Angel, a member of a tough motorcycle gang roaming the Southwest, gets on offer from a major news magazine. In exchange for giving the magazine a big scoop by exposing the inner workings of... See full summary »
Angel, a member of a tough motorcycle gang roaming the Southwest, gets on offer from a major news magazine. In exchange for giving the magazine a big scoop by exposing the inner workings of his gang, the magazine will pay him $10,000. Angel takes the offer, although it means he and his girlfriend must now go on the run from cyclists looking for revenge. Along the way, they hide out with a sheep farmer, earning their keep by taking care of the farm and building a new life together. Written by
Jean-Marc Rocher <email@example.com>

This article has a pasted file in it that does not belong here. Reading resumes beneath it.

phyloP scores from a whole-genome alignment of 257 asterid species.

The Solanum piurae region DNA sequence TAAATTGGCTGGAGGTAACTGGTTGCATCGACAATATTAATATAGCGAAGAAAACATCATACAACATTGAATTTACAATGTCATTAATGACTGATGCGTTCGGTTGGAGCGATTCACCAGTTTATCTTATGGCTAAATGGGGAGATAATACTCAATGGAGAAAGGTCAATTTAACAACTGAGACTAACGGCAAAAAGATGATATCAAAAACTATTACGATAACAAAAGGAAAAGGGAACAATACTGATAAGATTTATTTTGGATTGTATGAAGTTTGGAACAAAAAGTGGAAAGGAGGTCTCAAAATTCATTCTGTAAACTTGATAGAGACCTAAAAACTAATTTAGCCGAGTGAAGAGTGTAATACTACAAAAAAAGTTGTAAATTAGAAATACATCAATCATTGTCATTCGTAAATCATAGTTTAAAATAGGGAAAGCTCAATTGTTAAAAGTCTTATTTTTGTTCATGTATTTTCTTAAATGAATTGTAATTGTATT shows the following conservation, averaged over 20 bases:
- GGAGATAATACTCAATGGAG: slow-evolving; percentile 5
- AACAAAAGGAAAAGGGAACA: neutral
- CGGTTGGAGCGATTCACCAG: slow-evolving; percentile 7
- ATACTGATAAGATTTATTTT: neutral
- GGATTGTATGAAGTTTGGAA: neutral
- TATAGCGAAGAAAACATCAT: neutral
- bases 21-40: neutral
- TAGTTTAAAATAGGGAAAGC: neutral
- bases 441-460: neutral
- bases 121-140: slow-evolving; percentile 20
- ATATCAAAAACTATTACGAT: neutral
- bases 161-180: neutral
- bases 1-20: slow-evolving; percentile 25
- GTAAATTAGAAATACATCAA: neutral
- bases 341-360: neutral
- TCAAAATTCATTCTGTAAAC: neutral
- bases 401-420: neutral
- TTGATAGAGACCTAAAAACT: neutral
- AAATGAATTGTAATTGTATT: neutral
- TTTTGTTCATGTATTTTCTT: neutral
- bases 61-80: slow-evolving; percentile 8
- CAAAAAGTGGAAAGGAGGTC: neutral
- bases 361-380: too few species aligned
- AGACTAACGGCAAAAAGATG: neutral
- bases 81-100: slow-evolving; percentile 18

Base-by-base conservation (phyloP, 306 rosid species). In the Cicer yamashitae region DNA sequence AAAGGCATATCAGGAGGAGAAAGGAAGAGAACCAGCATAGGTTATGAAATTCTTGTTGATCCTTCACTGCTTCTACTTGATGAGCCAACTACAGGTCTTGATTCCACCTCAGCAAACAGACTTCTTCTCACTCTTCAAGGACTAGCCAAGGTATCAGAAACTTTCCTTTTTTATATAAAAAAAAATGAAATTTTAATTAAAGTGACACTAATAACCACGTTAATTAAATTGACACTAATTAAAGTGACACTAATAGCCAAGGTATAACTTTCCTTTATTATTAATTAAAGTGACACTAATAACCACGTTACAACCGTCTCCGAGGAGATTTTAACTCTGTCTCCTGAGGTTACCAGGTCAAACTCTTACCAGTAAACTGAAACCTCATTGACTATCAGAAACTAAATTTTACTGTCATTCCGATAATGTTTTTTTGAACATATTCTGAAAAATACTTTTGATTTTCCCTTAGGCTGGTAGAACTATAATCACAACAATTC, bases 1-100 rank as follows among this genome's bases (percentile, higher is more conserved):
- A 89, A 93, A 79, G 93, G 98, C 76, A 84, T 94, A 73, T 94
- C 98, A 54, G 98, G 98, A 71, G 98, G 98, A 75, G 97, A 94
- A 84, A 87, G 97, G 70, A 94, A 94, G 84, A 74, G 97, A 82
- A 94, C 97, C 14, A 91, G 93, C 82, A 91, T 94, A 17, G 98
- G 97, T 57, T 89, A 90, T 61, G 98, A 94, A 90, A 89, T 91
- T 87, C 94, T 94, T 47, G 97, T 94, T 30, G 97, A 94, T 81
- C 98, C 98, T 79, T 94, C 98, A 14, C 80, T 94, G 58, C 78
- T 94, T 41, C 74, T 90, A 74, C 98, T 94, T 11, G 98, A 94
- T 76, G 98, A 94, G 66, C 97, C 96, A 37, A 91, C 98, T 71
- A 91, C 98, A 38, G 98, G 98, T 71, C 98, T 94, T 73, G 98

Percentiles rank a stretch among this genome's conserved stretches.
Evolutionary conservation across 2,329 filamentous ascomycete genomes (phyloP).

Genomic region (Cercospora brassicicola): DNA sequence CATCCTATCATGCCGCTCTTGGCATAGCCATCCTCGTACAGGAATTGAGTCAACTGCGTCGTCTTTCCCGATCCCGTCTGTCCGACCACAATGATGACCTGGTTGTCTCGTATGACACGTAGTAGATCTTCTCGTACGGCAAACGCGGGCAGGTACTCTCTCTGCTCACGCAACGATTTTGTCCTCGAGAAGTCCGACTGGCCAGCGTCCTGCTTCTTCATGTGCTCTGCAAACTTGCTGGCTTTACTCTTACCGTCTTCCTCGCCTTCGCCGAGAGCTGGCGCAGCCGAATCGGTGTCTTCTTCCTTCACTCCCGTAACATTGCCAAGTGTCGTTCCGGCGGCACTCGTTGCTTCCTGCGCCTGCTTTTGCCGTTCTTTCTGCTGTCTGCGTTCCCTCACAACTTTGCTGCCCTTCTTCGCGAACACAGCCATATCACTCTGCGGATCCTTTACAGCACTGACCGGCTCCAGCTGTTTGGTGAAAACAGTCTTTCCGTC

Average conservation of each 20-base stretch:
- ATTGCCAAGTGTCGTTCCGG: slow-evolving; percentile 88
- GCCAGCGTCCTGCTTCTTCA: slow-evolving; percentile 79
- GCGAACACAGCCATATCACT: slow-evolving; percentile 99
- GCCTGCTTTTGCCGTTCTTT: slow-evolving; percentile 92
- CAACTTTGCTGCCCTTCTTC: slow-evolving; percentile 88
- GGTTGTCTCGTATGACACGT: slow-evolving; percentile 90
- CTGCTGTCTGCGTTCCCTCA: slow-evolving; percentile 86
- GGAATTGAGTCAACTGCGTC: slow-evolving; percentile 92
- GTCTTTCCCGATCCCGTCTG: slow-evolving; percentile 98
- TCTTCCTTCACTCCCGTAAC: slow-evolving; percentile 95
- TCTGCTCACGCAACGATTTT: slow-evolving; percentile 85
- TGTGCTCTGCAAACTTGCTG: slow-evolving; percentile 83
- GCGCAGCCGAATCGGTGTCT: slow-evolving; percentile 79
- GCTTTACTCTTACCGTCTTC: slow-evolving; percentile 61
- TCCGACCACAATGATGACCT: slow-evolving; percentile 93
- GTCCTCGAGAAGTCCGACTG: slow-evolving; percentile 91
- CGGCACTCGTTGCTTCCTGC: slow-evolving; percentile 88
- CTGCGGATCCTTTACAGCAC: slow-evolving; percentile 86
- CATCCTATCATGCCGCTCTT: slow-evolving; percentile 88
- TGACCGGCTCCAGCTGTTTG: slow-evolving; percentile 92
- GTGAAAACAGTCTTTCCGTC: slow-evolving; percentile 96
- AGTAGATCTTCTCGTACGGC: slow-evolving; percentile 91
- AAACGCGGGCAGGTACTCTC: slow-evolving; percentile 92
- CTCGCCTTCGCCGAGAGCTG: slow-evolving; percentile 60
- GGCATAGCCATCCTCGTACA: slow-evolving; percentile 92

This was the first film directed by 70s action and blaxploitation movie legend Jack Starrett (Slaughter, Cleopatra Jones, Race With the Devil) and despite a minuscule budget and a 13 day shooting schedule, it manages to hold up fairly well today, thanks in large part to its sharp cinematography and innovative editing. Starrett made clever use of split screen compositions to energize the action, and the often rapid-fire editing keeps things moving along briskly. Run Angel Run was also the first starring role for Big Bill Smith, and the one that made him a 70s action movie icon. As Angel, fugitive biker, Smith's chiseled features, macho mustache and bulging biceps get a lot of screen time. In fact, at times I found myself wondering why Smith was running from his gang - he looks like he could punch out every biker in California single-handed, then bench press their hogs. Anyway, the essentials of the movie - lone biker on the run, menacing bike gang giving chase, fast action on the road and lots of fights - made Run Angel Run a surprise hit and one of the few true classics of the short-lived biker genre, alongside Easy Rider, Angels Die Hard, and The Born Losers. Finally out on DVD from Media Blasters, the folks responsible for the Tokyo Shock DVD label, Run Angel Run features introductory commentary by Joe Bob Briggs and a title song by Tammy Wynette.
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